Swedish Research Council, VR521-2013-3621Swedish Cancer Society, CAN 2016/816Knut and Alice Wallenberg Foundation
Available from: 2018-12-12 Created: 2018-12-12 Last updated: 2018-12-12Bibliographically approved
Cerqua, C., Morbidoni, V., Desbats, M. A., Doimo, M., Frasson, C., Sacconi, S., . . . Trevisson, E. (2018). COX16 is required for assembly of cytochrome c oxidase in human cells and is involved in copper delivery to COX2. Biochimica et Biophysica Acta - Bioenergetics, 1859(4), 244-252
Open this publication in new window or tab >>COX16 is required for assembly of cytochrome c oxidase in human cells and is involved in copper delivery to COX2
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2018 (English)In: Biochimica et Biophysica Acta - Bioenergetics, ISSN 0005-2728, E-ISSN 1879-2650, Vol. 1859, no 4, p. 244-252Article in journal (Refereed) Published
Abstract [en]

Cytochrome c oxidase (COX), complex IV of the mitochondrial respiratory chain, is comprised of 14 structural subunits, several prosthetic groups and metal cofactors, among which copper. Its biosynthesis involves a number of ancillary proteins, encoded by the COX-assembly genes that are required for the stabilization and membrane insertion of the nascent polypeptides, the synthesis of the prosthetic groups, and the delivery of the metal cofactors, in particular of copper. Recently, a modular model for COX assembly has been proposed, based on the sequential incorporation of different assembly modules formed by specific subunits.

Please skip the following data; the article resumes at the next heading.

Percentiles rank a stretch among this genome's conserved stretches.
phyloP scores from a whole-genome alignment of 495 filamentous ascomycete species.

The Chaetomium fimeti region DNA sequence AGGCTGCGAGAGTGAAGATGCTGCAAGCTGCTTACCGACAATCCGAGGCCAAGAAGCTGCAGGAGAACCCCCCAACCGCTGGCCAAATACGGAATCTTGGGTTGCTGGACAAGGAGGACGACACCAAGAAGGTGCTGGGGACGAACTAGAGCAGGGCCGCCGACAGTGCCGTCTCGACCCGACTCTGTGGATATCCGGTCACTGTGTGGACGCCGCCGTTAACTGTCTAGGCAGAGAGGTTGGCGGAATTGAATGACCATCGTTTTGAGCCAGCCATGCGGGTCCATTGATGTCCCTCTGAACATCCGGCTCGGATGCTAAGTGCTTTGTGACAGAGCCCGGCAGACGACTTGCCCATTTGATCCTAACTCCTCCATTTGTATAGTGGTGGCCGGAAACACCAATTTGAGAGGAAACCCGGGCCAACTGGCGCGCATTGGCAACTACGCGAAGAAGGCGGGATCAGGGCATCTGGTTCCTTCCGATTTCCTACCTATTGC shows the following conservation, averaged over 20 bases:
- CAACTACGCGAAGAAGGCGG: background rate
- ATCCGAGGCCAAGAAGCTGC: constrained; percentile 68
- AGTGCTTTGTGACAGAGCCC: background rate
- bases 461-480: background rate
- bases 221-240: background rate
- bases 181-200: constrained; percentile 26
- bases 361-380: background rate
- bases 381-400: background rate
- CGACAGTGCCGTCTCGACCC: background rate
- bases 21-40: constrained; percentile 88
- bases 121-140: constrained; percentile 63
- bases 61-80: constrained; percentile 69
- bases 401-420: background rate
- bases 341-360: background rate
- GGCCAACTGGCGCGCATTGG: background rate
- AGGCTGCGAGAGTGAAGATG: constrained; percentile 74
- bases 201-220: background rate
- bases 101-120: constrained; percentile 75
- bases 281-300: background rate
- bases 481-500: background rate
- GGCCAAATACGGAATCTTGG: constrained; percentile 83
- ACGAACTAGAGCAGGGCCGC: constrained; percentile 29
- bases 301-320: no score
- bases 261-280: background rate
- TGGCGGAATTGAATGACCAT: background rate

We have cloned and characterized the human homologue of yeast COX16. We show that human COX16 encodes a small mitochondrial transmembrane protein that faces the intermembrane space and is highly expressed in skeletal and cardiac muscle. Its knockdown in C. elegans produces COX deficiency, and its ablation in HEK293 cells impairs COX assembly. Interestingly, COX16 knockout cells retain significant COX activity, suggesting that the function of COX16 is partially redundant.